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According to Forrester Research, these are the factors driving repeat visitors to their favorite Web sites:
  • High-quality content: 75%
  • Ease of use: 66%
  • Quick to download: 58%
  • Updated frequently: 54%
  • Coupons and incentives: 14%
  • Favorite brands: 13%
  • Cutting-edge technology: 12%
  • Games: 12%
  • Purchasing capabilities: 11%
  • Customizable content: 10%
  • Chat and BBS: 10%
  • Other: 6%

What is absolutely the most important task your company's Web site must accomplish? If your answer to this question sounds something like, "to promote our business, products, or services"...think again!

Sales, marketing, and PR are laudable and important functions of a business Web site. However, none of these can possibly take place unless a site manages to attract traffic -- particularly repeat visitors. Therefore, the first task of any Web site should be to give the target audience an excellent reason to visit, and to keep them coming back. Everything else you want your site to accomplish will follow from that.

Web users are an infinitely diverse group, but they generally have two things in common:

* They want - and expect to find - content that reflects their interests, needs, and perspectives. (Sites that are little more than online ads or brochures rarely fit the bill.)

* If they don't find what they consider to be good content on your site, they'll leave pretty quickly and probably won't ever come back.

A brand-new study from Forrester Research Inc. (one of the big names in new-media research) confirms this observation. Forrester recently polled 8,600 Web-using households and discovered why these people keep returning to their favorite Web sites. As the results below indicate, content is - by a long shot - the strongest "draw."

The good news is that virtually any business, large or small, can produce great content. There is a catch, however: great content never pops out of thin air. It requires advance planning, adequate resources, and regular attention.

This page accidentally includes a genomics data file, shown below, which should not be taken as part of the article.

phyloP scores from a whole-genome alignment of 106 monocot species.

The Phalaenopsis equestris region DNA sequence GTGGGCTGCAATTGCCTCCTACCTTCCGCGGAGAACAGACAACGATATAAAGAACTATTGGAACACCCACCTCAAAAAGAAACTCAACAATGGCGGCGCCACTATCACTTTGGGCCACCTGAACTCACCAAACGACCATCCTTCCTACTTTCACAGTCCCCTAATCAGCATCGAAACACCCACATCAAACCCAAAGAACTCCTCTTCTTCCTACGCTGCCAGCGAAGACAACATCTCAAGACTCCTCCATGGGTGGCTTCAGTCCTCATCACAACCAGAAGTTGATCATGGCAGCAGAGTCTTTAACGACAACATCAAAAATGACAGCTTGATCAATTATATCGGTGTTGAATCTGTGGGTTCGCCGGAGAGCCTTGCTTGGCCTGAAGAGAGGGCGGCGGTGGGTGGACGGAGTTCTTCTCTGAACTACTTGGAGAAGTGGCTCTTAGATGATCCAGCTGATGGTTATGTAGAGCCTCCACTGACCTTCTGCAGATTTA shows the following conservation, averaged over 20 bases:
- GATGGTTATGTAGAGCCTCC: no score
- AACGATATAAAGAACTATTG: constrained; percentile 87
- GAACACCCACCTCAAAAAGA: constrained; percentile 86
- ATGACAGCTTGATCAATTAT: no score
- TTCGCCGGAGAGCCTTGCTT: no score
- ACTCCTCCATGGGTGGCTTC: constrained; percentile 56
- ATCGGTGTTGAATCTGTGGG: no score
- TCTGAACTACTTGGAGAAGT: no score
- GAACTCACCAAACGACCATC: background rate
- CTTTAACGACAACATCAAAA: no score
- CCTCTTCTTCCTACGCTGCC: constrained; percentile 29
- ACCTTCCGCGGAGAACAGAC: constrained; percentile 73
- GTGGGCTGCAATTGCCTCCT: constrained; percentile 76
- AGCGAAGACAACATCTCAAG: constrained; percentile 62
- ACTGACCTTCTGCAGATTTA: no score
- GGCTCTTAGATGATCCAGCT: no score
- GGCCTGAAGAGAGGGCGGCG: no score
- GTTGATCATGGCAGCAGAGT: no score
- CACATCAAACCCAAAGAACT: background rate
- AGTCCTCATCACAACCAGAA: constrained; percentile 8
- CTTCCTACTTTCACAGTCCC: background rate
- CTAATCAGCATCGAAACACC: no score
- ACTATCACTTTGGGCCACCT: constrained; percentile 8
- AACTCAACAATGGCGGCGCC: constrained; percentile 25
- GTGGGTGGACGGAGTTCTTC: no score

Fortunately, developing an effective content strategy for your site is a pretty straightforward process. If you carefully consider the following questions, in order, you'll be well on your way:

1. Why does your business need a Web site at all, and who are your most important online audiences? (Address these issues in the most specific terms possible.)

2. What topics (such as home furnishings, personal finance, or llama trekking), types of information (such as news briefs, "how-to" advice, detailed product information, or humor), or interactive services (searchable databases, discussion groups, specialized calculators, etc.) probably would most interest or appeal to your target audiences?

3. What are your main business or other goals for your site? (For instance, direct sales, marketing, customer support, lead generation, etc.)

4. Given all of the above, what types of Web content could your business offer that first would attract and engage your target audience... but that also would happen to advance your goals for the site? (This ordering of priorities is key - too many Web content strategies fail because site owners get this part backwards!)

5. Realistically, what resources (your time, your staff's time, or money for outside contractors) can you devote to content for your site - not just at the beginning of the project, but on an ongoing basis?

Don't attempt to slam through these questions in five minutes. Take several days or even longer to think them over. Confer with your coworkers or colleagues. Try viewing your Web site as a publishing project with a marketing angle, rather than as a straight marketing or sales tool. Most importantly, talk to members of your target audience, as well as to experienced Web content developers